Do you need a Judicial Bond or a Probate Bond? Both bonds protect individuals who are involved in legal proceedings, and both can be ordered by the courts.
Aside from those general similarities, Judicial and Probate Bonds are quite different. Here’s how to tell which one you need.
Judicial Vs Probate Bonds
Put simply, court bond is a general umbrella term used for all surety bonds that are needed by individuals when they are involved in pursuing an action through a court of law. Court bonds can be divided into two main categories: judicial and probate.
The main difference between the two is that a Judicial Bond promises payment of a sum of money that would be required in a court case, while a Fiduciary Bond only promises faithful and honest performance of a duty.
By nature, Judicial Bonds are more hazardous than Fiduciary Bonds and usually require collateral in the amount of the bond.
Definition of Judicial Vs Probate
Judicial Bonds (also known as Litigation Bonds) are used when entering into a civil proceeding. The purpose of Judicial Bond is to ensure you can pay the costs in relation to the legal action.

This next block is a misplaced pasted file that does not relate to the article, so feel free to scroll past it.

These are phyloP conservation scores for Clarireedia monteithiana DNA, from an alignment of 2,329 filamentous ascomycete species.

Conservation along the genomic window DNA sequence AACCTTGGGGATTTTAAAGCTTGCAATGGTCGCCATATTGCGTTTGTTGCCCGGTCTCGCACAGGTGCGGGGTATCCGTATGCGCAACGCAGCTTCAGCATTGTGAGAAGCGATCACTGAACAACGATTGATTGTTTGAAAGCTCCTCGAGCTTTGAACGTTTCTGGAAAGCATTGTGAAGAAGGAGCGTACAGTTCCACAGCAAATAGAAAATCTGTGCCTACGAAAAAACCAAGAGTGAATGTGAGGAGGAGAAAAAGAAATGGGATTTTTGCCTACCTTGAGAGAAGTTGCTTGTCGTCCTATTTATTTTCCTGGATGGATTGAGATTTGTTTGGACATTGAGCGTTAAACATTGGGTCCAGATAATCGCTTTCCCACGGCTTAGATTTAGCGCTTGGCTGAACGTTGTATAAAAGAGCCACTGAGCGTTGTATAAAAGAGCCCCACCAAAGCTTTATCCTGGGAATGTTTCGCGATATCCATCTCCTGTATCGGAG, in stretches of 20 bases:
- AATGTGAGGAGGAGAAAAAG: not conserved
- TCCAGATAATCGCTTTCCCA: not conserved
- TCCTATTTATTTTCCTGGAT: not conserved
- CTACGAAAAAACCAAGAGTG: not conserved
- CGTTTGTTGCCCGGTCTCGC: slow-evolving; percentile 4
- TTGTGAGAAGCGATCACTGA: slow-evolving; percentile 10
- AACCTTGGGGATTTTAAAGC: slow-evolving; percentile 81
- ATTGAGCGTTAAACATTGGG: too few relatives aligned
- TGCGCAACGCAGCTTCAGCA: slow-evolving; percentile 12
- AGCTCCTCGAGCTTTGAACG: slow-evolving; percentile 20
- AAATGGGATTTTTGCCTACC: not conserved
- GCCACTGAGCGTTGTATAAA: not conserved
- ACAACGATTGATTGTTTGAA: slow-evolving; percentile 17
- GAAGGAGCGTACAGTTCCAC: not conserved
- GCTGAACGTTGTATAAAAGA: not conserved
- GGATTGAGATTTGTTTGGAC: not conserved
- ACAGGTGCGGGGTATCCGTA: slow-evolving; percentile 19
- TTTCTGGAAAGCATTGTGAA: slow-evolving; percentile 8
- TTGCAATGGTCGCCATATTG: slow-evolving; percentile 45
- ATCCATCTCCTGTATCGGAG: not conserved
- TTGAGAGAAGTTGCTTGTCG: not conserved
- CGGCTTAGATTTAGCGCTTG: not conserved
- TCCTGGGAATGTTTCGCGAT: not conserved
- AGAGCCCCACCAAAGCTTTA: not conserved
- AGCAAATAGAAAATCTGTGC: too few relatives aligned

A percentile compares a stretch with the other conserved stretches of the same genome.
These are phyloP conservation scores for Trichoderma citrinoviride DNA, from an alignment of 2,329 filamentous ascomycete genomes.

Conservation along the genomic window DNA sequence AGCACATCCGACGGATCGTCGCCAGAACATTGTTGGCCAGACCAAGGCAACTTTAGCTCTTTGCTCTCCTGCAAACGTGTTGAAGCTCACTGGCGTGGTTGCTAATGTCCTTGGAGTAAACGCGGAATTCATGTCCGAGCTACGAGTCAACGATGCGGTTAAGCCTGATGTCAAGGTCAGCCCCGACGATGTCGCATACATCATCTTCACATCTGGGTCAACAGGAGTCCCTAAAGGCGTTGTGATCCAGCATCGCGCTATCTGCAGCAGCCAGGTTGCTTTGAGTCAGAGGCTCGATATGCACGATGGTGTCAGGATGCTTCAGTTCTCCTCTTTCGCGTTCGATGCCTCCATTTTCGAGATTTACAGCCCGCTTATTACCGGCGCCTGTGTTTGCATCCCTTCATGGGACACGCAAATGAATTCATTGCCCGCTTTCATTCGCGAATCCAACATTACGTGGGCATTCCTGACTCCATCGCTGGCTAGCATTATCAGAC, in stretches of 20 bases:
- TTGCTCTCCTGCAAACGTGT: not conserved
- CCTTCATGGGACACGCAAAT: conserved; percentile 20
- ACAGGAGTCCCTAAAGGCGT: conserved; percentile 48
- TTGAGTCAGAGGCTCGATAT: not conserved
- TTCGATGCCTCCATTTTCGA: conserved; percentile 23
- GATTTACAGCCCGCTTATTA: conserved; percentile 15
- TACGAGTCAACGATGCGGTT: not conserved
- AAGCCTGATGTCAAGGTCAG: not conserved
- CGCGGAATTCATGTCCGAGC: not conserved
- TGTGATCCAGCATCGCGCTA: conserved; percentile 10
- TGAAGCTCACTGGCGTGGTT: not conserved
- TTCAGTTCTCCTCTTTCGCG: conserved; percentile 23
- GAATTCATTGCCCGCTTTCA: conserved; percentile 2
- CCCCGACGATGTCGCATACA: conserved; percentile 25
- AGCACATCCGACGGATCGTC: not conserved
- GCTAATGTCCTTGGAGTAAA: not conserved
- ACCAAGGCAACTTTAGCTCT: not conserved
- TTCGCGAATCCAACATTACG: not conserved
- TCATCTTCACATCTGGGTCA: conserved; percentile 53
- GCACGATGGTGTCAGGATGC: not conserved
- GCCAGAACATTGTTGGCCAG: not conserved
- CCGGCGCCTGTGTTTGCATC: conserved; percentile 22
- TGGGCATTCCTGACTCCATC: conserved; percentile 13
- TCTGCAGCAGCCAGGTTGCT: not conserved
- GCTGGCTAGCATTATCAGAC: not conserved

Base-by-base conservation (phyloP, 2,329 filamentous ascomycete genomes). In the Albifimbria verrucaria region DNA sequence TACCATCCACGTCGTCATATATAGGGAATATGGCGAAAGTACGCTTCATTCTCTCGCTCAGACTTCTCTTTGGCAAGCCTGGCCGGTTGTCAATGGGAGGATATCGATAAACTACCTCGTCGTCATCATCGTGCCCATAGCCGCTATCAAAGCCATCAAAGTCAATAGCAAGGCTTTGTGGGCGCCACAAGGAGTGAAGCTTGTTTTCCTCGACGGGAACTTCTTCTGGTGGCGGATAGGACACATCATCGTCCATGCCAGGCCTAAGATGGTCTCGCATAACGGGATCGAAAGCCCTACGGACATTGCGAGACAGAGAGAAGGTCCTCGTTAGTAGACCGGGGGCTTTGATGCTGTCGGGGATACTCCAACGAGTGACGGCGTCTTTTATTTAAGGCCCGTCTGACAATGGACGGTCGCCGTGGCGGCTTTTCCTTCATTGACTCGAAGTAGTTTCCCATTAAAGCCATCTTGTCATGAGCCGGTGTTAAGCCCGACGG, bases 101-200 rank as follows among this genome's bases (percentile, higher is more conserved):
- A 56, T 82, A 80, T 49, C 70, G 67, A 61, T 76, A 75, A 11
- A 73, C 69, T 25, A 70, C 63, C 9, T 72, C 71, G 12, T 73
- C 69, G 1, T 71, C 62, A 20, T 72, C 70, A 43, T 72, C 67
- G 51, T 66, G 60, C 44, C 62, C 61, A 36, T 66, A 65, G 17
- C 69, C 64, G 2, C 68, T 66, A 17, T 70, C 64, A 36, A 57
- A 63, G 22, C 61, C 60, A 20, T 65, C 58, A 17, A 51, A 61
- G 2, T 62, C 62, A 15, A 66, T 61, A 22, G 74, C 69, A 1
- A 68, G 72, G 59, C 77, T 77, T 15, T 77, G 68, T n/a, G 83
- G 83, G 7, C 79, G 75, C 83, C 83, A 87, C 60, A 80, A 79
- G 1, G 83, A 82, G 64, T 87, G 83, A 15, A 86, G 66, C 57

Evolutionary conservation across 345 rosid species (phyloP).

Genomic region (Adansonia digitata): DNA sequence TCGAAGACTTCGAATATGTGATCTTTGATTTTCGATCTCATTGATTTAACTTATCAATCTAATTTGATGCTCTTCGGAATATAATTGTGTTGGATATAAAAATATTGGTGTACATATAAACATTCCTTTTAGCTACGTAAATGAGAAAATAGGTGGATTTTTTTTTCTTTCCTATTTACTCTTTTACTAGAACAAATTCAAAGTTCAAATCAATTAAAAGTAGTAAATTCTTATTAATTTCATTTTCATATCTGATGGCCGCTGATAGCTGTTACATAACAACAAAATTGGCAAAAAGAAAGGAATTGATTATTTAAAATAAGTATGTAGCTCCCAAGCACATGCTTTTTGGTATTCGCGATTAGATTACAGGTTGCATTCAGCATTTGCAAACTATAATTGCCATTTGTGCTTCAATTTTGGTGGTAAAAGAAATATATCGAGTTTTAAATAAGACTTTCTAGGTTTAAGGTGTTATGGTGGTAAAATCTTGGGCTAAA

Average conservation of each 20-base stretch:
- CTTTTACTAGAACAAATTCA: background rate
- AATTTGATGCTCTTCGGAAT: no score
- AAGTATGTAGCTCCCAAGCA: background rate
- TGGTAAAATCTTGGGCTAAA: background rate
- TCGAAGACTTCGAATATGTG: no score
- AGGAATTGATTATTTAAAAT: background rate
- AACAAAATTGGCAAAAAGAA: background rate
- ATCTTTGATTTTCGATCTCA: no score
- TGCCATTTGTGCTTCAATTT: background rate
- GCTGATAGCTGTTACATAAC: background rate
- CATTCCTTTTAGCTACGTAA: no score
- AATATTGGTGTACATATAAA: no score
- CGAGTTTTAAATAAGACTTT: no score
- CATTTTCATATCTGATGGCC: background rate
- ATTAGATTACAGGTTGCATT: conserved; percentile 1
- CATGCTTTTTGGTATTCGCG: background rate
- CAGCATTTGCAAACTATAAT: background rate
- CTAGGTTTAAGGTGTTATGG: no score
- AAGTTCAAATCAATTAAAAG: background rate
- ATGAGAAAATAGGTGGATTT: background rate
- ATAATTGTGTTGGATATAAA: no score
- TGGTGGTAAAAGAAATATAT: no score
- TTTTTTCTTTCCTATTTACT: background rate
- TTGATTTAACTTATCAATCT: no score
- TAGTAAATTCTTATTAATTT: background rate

Common types of Judicial Bonds include:
- Bail Bonds
- Appeal Bonds
- Counter-Replevin Bonds
- Attachment Bonds
- Indemnity to Sheriff Bonds
- Injunction Bonds
- Replevin Bonds
Probate Bonds (also known as Fiduciary Bonds) are required of individuals who have been appointed in a court of law to care for another individual or another individual’s assets. These bonds promise faithful performance of duties as stated by the court.
Common Probate Bonds include:
- Administrator Bonds
- Personal Representative Bonds
- Executor Bonds
- Guardianship Bonds
- Conservatorship Bonds
- Trustee Bonds
How to get Bonded
Regardless of if you need a Judicial or Probate Bond, you will need to apply for a bond with a surety bond company. To make sure that you are competent and trustworthy, the surety bond company will evaluate you on your personal credit history, character and moral.
If you are approved for a bond, you will be required to purchase the bond before it can be issued.
You will not need to pay the entire bond amount to get bonded. Instead, you will just pay a portion of the bond amount (called the bond premium).
In some cases, the estate may pay for the Probate Bond. In cases of Judicial Bonds, collateral might be required in addition to the bond premium.
To find out what you would pay for a court bond, get a free quote below.
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You do not get the money back that you pay for a probate bond. Read why here.